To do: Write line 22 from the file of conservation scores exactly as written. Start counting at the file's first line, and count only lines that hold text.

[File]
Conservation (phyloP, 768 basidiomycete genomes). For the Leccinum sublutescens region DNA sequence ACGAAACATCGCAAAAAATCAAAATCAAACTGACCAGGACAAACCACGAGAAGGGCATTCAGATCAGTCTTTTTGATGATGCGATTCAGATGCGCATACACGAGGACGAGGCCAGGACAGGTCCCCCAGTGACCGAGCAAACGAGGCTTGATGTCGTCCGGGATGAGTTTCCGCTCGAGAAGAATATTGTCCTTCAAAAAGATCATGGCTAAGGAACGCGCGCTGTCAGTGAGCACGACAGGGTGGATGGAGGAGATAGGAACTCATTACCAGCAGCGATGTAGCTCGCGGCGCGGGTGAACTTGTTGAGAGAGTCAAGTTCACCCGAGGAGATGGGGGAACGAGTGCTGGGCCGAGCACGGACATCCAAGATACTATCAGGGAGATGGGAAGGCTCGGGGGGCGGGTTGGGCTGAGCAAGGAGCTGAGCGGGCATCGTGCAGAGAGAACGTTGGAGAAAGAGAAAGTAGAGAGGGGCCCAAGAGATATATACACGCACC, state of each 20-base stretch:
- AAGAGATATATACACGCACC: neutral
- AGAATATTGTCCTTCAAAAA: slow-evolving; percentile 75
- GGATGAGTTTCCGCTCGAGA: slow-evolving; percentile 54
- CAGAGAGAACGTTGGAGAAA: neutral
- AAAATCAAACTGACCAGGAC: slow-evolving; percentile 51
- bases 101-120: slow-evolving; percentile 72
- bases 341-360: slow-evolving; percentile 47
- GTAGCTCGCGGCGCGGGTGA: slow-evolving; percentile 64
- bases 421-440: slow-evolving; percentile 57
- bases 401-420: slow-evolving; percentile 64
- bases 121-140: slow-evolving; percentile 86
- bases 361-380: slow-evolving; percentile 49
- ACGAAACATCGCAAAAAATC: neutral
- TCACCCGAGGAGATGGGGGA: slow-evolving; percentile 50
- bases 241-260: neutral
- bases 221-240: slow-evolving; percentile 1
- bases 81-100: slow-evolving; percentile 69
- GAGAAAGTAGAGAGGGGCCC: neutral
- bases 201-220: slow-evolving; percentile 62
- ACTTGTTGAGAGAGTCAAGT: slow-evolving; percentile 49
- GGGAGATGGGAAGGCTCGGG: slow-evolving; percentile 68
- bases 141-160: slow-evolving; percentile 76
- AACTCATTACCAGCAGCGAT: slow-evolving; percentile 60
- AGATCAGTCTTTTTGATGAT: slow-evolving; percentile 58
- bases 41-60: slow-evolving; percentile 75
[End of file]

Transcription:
- GGGAGATGGGAAGGCTCGGG: slow-evolving; percentile 68